(This is probably my most favorite assignment from my creative writing classes.)
I pinballed back to Osawatomie through the gravel and dirt country roads, and the last few miles, with the suicide hills and cow pastures, were among the most stomach churning of the trip. It only remained to perform some acte symoblique to give the drive coherence, tie the present to the past. I stopped at the grocery store in Osawatomie and stepped inside. Only a mean little girl would come home and not go to her daddy’s store. The aisles were full of moms and shopping carts, teenagers in high school tees, and old men in fedoras. The music pouring out of the ceiling was a song that I sang along to but couldn’t name.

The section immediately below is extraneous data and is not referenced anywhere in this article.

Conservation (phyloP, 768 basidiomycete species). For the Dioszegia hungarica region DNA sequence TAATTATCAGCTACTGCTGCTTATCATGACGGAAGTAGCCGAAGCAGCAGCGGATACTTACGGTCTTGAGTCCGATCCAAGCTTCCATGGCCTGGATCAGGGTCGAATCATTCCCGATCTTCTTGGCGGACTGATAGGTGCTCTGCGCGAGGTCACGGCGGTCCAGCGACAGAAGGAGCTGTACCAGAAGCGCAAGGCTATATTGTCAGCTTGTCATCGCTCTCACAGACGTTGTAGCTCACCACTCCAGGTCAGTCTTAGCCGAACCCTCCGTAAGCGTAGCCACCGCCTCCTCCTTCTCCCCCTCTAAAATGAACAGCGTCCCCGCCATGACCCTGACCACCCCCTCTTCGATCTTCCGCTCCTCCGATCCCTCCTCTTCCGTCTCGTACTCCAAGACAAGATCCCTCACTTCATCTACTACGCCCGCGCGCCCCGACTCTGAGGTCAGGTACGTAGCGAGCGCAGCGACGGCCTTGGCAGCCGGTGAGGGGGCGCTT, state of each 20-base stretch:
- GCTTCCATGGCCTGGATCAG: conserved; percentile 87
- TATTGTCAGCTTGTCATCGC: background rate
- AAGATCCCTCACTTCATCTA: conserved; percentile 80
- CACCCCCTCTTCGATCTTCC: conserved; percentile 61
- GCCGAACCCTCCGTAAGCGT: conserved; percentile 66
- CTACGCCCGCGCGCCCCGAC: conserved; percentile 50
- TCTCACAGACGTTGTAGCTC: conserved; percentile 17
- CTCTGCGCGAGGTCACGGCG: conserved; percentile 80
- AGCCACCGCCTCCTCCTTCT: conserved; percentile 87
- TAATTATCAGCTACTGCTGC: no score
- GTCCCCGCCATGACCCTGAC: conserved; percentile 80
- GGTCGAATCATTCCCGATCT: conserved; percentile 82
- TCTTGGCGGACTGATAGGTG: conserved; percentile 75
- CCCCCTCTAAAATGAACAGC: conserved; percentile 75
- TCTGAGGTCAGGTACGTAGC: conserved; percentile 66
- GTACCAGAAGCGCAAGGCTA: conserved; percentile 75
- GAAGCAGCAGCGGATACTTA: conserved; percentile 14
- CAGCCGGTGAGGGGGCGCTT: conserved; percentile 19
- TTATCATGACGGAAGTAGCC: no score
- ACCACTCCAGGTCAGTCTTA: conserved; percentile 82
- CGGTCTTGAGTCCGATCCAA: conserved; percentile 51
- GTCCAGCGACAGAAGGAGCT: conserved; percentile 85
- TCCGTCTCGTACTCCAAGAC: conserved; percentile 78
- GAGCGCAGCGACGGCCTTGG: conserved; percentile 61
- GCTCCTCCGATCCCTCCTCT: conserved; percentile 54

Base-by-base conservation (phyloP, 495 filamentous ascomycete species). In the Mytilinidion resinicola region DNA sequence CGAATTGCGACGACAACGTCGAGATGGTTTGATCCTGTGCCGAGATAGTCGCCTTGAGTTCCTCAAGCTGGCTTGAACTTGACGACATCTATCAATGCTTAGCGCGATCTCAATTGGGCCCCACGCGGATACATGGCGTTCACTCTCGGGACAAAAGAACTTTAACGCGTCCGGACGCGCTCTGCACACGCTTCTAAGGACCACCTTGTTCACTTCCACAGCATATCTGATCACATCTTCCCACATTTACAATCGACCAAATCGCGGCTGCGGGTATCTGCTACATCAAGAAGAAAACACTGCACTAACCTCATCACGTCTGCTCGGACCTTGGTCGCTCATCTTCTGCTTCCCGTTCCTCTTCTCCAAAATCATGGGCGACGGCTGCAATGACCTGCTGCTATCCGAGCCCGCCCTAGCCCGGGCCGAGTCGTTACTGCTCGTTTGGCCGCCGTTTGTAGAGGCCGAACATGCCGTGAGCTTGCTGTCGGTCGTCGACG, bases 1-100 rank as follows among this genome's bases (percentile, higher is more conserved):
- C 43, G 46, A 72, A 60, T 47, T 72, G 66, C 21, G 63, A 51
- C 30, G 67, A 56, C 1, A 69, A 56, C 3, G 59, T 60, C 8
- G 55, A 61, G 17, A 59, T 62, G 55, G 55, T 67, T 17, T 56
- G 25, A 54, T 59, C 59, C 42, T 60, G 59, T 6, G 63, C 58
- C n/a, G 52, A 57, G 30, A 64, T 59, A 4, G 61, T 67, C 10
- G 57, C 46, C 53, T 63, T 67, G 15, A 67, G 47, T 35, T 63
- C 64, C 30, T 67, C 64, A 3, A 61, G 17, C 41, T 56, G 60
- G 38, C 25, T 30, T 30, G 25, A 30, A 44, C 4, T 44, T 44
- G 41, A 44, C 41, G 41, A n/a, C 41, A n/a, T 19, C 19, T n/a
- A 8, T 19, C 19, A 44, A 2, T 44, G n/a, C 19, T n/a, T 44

The courtesy desk clerk was a bronzed brunette baby with eyes that spoke little beneath layers of think black liner. She slapped the lottery ticket down in front of me and turned on her heel to snap up the phone, a move I had perfect when I was in her shoes. The ticket looked like paper money from some distant land named “Kansas Lottery” that was worth precisely two American dollars.
“Lucky numbers?” The little girl peered at the ticket still sitting on the counter. “How cool would it be to win? I bet there’s nothing like getting home and finding out you’ve won the lottery, huh?”
“No, Kiddo, there’s not,” I sighed.